The District 7 Agency of the Year Award recognizes the top-notch service and quality of facilities within a city. Johns Creek Recreation and Parks Division serves a population of 84,946. The Johns Creek team consists of five full-time employees, six permanent part-time employees and two part-time seasonal swim coaches for the JCAT Swim Team that competes in the GRPA State Swim Meet.

Franz was recognized for his dedication to ensuring the highest level of recreation programing to meet the needs of a diverse community. Kirk was the first recreation staff member after the city of Johns Creek was incorporated in December 2006.

City officials said that from the outset, Franz began the development and consistency for all programing including innovative events like the first City of Johns Creek 5K; theming this environmentally friendly 5K, “Go Green – Be Green!”

Aichele has been a volunteer with the City of Johns Creek and at Park Place Adult Activity Center for nine years, since the Park Place facility opened. City officials said she has proven herself “an indispensable participant who is always willing to help new Park Place members, programing, and many other projects pertaining to Park Place.”

The city maintains over 400 acres of parkland, green space, and nature preserves. The city currently operates four primary parks: Newtown Park, Ocee Park, Shakerag Park and the Autrey Mill Nature Preserve.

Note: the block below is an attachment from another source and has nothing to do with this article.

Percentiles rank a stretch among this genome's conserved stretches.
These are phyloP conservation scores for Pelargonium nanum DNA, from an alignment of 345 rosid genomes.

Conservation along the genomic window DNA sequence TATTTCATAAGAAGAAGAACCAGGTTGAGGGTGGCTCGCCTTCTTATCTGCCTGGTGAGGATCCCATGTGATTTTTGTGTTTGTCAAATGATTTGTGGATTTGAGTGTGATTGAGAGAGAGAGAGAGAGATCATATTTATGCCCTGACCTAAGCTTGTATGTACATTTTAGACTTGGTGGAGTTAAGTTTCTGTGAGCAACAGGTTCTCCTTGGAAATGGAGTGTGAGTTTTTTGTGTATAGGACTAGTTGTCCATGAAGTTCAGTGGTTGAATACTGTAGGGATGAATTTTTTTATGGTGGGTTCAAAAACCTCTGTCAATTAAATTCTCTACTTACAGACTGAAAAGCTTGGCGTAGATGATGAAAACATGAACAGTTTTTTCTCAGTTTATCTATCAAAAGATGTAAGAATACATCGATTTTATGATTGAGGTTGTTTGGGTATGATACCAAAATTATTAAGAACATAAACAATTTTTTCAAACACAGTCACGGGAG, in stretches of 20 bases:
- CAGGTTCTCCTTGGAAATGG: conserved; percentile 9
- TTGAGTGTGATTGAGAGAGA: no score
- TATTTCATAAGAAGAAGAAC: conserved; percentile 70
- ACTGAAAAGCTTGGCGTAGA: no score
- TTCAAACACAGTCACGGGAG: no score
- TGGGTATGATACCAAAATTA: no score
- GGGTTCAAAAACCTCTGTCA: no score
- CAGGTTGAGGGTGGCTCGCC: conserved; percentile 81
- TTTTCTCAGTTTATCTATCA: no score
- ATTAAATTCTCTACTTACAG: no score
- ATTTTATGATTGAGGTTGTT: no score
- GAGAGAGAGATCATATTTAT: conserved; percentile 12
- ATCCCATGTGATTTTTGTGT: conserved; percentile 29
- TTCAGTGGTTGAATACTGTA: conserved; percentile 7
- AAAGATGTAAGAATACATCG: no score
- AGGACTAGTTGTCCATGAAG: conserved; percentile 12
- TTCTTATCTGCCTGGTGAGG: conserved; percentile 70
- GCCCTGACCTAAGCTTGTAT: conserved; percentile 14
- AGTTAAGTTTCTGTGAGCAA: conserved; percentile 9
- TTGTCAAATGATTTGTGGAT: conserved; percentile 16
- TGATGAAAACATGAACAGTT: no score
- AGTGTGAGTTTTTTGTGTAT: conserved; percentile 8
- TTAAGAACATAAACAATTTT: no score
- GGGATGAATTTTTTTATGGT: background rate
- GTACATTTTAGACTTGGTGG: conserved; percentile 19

The city is in the process of design and master planning for five  additional parks: Cauley Creek, Linear Park, Bell/Boles Roads, Morton Road and State Bridge Road. The current park system offers a variety of settings and venues for multiple recreation activities accessible to people of all ages and abilities.

The Georgia Recreation and Park Association was formed in 1945 as a private, non-profit institution to support and promote the recreation and park industries within the

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Kids can make gnome homes from recycled materials following this lesson from the San Antonio Parks & Recreation Departement

Here is a fun way to create a fairy tale world filled with castles and gnome homes built from recyclables. This project is adapted from the San Antonio Parks and Recreation’s “Quick Crafts Cardboard Castles and Gnome Homes” lesson taught by educator David Jimenez in a video on the City of San Antonio YouTube channel.

Ingrid Wilgen

What you need

Hot glue, tape, white glue, scissors, construction paper, cardboard scraps, markers, pencils, cardboard tubes from toilet paper, paper towel or wrapping npaper rolls, recycled disposable cups, bowls and plates.

What to do

First, play around with the recycled materials, stacking bowls on cups or cups on tubes, to discover shapes that will work for your gnome home and castle construction. Let your imagination soar by combining materials to create new shapes.

A small disposable bowl glued to the top of a paper cup, for example, becomes a mushroom-shaped gnome home.

You also can create cones from construction paper to make a pointed roof for a toilet paper tube tower.

Place a a small bowl with the rim facing down onto a piece of construction paper and trace a circle around the bowl with a pencil. Once done, cut the shape out. Try making circles with different diameters, using bowls and cups of various sizes.